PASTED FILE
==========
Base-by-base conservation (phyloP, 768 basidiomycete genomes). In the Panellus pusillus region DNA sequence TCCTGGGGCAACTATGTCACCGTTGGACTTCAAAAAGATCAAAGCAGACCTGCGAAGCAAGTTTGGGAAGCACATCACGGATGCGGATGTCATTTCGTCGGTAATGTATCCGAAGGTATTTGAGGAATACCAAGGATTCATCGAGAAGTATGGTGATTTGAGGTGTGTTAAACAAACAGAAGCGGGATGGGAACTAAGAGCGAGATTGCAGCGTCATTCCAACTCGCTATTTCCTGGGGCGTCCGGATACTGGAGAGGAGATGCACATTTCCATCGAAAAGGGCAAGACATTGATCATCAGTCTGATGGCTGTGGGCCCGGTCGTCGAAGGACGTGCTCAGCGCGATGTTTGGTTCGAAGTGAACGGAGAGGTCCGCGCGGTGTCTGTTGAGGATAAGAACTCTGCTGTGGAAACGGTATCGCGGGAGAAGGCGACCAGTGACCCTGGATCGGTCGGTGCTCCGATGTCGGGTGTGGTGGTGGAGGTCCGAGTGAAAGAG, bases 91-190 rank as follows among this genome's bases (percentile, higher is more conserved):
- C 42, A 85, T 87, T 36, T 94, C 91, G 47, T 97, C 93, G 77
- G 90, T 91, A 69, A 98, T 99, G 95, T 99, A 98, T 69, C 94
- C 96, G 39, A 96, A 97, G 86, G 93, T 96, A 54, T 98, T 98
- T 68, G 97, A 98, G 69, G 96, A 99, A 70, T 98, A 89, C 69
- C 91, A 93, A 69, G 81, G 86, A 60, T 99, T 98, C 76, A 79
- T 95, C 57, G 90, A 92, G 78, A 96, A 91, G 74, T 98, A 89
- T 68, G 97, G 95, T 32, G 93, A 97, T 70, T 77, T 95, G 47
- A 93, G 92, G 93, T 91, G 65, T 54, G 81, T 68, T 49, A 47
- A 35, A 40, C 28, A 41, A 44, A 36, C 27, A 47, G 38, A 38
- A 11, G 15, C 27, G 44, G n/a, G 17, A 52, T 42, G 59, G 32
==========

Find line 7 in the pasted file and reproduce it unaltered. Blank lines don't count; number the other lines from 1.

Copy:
- T 95, C 57, G 90, A 92, G 78, A 96, A 91, G 74, T 98, A 89